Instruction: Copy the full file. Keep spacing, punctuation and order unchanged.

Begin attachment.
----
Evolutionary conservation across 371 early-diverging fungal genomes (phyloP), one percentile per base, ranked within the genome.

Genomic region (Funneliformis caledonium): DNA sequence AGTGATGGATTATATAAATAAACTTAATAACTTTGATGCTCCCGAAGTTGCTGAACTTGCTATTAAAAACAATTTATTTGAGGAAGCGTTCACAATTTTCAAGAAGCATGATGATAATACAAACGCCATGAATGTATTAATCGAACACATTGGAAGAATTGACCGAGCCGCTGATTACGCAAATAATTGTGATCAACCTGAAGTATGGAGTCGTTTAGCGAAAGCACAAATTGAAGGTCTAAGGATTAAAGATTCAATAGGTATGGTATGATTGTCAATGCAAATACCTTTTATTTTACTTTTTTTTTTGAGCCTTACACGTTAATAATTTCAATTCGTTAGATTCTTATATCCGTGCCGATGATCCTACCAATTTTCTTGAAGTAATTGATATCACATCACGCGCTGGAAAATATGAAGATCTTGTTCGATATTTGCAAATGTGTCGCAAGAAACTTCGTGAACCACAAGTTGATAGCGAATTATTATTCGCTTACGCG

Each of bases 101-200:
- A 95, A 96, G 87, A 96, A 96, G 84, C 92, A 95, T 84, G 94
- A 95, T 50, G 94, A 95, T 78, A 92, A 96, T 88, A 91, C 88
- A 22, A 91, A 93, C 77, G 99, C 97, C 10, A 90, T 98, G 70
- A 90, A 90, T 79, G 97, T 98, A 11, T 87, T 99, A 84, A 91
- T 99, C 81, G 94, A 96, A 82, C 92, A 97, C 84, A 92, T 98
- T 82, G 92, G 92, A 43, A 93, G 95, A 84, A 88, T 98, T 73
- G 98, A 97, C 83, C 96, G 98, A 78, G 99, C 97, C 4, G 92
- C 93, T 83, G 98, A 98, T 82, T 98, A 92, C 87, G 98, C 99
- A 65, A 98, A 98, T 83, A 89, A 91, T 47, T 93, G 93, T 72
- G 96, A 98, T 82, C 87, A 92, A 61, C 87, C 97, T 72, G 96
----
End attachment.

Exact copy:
Evolutionary conservation across 371 early-diverging fungal genomes (phyloP), one percentile per base, ranked within the genome.

Genomic region (Funneliformis caledonium): DNA sequence AGTGATGGATTATATAAATAAACTTAATAACTTTGATGCTCCCGAAGTTGCTGAACTTGCTATTAAAAACAATTTATTTGAGGAAGCGTTCACAATTTTCAAGAAGCATGATGATAATACAAACGCCATGAATGTATTAATCGAACACATTGGAAGAATTGACCGAGCCGCTGATTACGCAAATAATTGTGATCAACCTGAAGTATGGAGTCGTTTAGCGAAAGCACAAATTGAAGGTCTAAGGATTAAAGATTCAATAGGTATGGTATGATTGTCAATGCAAATACCTTTTATTTTACTTTTTTTTTTGAGCCTTACACGTTAATAATTTCAATTCGTTAGATTCTTATATCCGTGCCGATGATCCTACCAATTTTCTTGAAGTAATTGATATCACATCACGCGCTGGAAAATATGAAGATCTTGTTCGATATTTGCAAATGTGTCGCAAGAAACTTCGTGAACCACAAGTTGATAGCGAATTATTATTCGCTTACGCG

Each of bases 101-200:
- A 95, A 96, G 87, A 96, A 96, G 84, C 92, A 95, T 84, G 94
- A 95, T 50, G 94, A 95, T 78, A 92, A 96, T 88, A 91, C 88
- A 22, A 91, A 93, C 77, G 99, C 97, C 10, A 90, T 98, G 70
- A 90, A 90, T 79, G 97, T 98, A 11, T 87, T 99, A 84, A 91
- T 99, C 81, G 94, A 96, A 82, C 92, A 97, C 84, A 92, T 98
- T 82, G 92, G 92, A 43, A 93, G 95, A 84, A 88, T 98, T 73
- G 98, A 97, C 83, C 96, G 98, A 78, G 99, C 97, C 4, G 92
- C 93, T 83, G 98, A 98, T 82, T 98, A 92, C 87, G 98, C 99
- A 65, A 98, A 98, T 83, A 89, A 91, T 47, T 93, G 93, T 72
- G 96, A 98, T 82, C 87, A 92, A 61, C 87, C 97, T 72, G 96